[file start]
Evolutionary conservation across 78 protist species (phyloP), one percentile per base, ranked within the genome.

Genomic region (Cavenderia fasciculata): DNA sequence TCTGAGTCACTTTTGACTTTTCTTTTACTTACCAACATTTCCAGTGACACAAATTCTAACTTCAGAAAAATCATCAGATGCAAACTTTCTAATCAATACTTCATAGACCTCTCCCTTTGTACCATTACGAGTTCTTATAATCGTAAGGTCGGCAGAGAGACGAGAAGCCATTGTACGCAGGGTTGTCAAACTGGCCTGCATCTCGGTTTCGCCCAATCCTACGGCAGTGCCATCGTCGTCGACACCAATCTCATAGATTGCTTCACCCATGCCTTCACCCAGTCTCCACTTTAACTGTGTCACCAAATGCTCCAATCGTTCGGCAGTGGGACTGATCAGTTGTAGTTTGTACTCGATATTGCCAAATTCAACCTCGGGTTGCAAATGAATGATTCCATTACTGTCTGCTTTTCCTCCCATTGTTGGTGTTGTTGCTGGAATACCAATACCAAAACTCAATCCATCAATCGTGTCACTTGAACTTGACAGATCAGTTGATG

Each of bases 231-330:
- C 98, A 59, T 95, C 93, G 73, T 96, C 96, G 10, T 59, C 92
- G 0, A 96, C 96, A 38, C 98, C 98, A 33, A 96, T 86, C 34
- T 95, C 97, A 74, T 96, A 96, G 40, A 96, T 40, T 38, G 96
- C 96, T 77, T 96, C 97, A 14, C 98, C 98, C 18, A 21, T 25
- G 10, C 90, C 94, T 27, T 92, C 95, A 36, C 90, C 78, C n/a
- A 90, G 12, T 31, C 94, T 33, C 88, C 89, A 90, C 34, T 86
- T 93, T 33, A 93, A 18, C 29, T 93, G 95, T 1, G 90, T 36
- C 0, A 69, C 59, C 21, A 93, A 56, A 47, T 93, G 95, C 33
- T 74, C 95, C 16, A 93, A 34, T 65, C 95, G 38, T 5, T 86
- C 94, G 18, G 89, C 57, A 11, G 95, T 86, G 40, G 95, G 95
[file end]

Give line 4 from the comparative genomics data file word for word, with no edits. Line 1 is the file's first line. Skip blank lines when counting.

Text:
- C 98, A 59, T 95, C 93, G 73, T 96, C 96, G 10, T 59, C 92